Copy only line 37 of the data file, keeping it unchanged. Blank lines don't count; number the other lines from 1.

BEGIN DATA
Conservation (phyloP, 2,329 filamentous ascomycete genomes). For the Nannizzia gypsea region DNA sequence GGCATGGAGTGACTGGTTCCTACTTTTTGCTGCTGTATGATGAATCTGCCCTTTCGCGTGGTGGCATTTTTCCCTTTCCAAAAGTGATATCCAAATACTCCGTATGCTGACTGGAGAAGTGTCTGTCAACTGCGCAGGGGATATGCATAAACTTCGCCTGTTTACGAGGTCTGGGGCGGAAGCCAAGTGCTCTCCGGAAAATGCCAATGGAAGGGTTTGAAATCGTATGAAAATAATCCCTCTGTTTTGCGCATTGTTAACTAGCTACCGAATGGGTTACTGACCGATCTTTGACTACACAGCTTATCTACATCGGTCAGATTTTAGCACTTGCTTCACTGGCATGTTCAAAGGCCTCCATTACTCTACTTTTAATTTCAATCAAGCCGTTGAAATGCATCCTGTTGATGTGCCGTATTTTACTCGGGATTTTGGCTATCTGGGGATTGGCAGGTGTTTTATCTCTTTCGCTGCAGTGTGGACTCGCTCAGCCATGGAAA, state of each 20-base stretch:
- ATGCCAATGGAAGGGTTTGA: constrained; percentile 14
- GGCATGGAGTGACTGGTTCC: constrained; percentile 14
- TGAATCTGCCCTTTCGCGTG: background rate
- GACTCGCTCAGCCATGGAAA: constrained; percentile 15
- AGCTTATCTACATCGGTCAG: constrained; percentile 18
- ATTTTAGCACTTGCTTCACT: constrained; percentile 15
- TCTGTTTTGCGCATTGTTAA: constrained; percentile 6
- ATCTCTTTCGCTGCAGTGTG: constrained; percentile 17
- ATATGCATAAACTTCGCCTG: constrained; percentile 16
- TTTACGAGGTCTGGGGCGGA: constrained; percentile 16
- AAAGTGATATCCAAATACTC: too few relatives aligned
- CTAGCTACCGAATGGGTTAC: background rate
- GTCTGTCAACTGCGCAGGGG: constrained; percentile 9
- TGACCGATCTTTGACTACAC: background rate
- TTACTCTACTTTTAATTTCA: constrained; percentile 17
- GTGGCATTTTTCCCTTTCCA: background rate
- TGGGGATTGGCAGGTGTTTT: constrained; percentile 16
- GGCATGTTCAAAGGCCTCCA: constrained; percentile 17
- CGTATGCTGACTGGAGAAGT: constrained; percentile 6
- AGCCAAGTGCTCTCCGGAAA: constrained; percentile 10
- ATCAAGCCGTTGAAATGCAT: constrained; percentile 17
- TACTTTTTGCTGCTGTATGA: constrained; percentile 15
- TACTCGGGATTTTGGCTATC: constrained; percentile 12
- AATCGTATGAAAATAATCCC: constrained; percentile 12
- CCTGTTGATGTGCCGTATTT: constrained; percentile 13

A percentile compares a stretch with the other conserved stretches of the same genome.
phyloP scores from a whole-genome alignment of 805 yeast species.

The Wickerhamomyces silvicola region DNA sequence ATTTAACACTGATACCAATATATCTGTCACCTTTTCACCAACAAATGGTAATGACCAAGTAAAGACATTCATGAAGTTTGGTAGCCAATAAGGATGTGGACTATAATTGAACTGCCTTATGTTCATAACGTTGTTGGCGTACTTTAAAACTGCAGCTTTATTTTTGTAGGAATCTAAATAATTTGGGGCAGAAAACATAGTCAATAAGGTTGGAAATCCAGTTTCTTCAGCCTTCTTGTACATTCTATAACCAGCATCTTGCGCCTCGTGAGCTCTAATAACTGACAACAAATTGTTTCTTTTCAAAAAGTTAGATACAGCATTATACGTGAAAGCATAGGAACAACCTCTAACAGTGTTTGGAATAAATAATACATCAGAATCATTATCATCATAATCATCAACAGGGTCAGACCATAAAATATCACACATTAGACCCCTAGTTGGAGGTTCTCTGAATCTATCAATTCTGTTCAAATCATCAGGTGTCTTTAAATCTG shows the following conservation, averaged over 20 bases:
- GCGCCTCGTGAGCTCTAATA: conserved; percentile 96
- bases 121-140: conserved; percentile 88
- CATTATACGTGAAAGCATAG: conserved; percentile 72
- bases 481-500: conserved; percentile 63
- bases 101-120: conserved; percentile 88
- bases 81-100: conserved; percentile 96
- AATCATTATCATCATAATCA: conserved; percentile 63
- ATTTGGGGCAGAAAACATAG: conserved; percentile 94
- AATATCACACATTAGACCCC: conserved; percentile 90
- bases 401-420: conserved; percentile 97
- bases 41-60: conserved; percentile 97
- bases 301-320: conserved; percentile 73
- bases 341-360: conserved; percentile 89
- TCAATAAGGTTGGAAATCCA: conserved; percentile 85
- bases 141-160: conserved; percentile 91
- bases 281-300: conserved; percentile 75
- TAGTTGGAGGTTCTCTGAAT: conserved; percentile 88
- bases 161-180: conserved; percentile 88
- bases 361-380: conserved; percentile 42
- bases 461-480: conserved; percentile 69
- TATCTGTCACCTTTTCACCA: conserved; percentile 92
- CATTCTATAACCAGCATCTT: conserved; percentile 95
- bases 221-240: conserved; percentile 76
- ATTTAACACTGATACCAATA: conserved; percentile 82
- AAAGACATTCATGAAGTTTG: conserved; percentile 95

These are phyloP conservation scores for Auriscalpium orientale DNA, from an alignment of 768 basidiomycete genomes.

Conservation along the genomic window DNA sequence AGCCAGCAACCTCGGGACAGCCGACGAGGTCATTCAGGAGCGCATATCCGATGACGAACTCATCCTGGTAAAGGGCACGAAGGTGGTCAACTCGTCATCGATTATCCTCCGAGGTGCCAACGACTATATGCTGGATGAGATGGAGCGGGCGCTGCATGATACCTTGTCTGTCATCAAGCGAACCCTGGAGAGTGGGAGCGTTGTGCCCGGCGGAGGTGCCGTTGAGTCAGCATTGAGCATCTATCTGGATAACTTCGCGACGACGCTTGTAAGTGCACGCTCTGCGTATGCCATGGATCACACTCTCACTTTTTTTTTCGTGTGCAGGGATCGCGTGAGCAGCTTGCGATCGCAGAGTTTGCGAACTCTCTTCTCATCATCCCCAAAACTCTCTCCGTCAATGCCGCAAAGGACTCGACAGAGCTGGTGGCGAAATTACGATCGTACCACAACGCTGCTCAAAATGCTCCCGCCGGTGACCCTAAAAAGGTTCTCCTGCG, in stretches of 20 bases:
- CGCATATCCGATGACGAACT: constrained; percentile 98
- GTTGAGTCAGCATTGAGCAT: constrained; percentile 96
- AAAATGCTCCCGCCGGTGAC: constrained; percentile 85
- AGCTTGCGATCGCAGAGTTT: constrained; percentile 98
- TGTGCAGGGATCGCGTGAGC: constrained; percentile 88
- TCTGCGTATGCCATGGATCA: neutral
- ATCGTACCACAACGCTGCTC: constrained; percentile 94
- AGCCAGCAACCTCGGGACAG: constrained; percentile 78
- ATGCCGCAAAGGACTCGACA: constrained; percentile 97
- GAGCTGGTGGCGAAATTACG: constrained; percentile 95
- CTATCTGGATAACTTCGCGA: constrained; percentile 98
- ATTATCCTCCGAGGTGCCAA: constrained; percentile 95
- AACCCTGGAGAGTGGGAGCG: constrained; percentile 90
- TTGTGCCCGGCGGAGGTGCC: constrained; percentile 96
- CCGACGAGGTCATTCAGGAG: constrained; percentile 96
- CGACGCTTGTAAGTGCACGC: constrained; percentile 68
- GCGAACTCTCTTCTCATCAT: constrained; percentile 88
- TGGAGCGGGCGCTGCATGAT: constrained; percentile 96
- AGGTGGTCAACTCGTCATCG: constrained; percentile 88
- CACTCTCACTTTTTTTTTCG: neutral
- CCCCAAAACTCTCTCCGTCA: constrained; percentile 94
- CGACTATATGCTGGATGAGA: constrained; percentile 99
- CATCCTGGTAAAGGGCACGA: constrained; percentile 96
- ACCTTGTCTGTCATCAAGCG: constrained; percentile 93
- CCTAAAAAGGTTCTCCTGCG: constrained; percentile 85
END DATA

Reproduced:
- ATTTGGGGCAGAAAACATAG: conserved; percentile 94